Wednesday, November 30, 2005

Give Us Strength


Abandoned after birth in Natalspruit Hospital in the Gauteng Province of South Africa, his little body was already shutting down. In a country with the highest HIV/AIDS infection rate in the world, his desperate mother was probably very near death herself. Infants born into this suffering develop symptoms rapidly: respiratory infection, liver and spleen enlargement, emaciation, stunted neurological development, and painful skin conditions. As this child’s body wasted away, his head became swollen and a CT scan confirmed that his brain tissue was already shrinking away in response to the disease.

Then the kind and brave women from Lambano Sanctuary found him. They gathered him up and brought him to their home in Johannesburg hoping they could nurse him to health, but knowing that more likely their role would be as comforters as he journeyed to his death. But something called hope grew within him, flashed through the pain in his wide eyes, and refused to let him go. He knew he was loved.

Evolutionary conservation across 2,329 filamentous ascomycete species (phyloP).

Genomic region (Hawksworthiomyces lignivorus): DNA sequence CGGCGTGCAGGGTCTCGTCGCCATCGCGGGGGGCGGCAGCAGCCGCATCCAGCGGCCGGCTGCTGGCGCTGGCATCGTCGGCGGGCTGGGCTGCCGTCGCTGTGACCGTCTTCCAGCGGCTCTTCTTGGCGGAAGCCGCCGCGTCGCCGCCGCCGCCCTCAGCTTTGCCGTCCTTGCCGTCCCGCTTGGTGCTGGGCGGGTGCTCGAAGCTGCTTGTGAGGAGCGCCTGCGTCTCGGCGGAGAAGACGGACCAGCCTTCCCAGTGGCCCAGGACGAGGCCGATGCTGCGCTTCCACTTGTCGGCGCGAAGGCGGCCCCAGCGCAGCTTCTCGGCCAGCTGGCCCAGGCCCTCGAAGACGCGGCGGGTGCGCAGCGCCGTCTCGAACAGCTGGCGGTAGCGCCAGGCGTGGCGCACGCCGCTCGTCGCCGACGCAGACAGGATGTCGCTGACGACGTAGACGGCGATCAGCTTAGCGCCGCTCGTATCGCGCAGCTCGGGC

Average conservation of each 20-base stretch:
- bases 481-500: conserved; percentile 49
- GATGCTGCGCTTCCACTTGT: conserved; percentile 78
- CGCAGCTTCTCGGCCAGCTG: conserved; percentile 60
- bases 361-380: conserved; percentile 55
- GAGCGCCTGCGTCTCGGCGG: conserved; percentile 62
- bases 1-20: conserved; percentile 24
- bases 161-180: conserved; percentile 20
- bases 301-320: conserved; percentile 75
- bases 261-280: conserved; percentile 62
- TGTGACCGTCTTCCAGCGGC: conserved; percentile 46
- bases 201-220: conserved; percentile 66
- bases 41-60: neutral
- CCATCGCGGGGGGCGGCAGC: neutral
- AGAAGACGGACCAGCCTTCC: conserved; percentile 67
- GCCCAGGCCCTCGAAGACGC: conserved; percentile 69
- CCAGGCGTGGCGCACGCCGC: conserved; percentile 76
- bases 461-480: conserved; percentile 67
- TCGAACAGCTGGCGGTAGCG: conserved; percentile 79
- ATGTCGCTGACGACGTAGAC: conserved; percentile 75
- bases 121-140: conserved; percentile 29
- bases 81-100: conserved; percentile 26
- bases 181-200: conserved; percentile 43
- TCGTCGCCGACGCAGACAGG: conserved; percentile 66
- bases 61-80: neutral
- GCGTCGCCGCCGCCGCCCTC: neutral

Siphamandla, meaning “give us strength”, responded well to antiretroviral drugs for two years before developing a resistance to them. No one knows how long his body will be able to repress the viral load or what will happen if he has to go on the drugs again. But today this AIDS orphan is fully present and thriving.

When I met Siphamandla this summer—four years old, running across the playground, bounding onto my lap like an overgrown puppy dog—I could see the hope still twinkling in his smiling eyes. His joy, sensitivity, and affection transparently display the greatest needs of our human condition: to live, love, and be loved.

For me this son of Africa embodies the prayer of a people, a continent, a world… Give us strength. May it be my prayer and yours as we continue to seek a cure, to raise awareness, to fight for accessible medication for the poor, to care for the sick, and above all—to love one another.


Thursday, December 1st is World AIDS Day. Wear a red ribbon, say a prayer, tell others, take action!

To learn about Lambano Sanctuary and how you can help, visit:
http://www.lambano.org.za/

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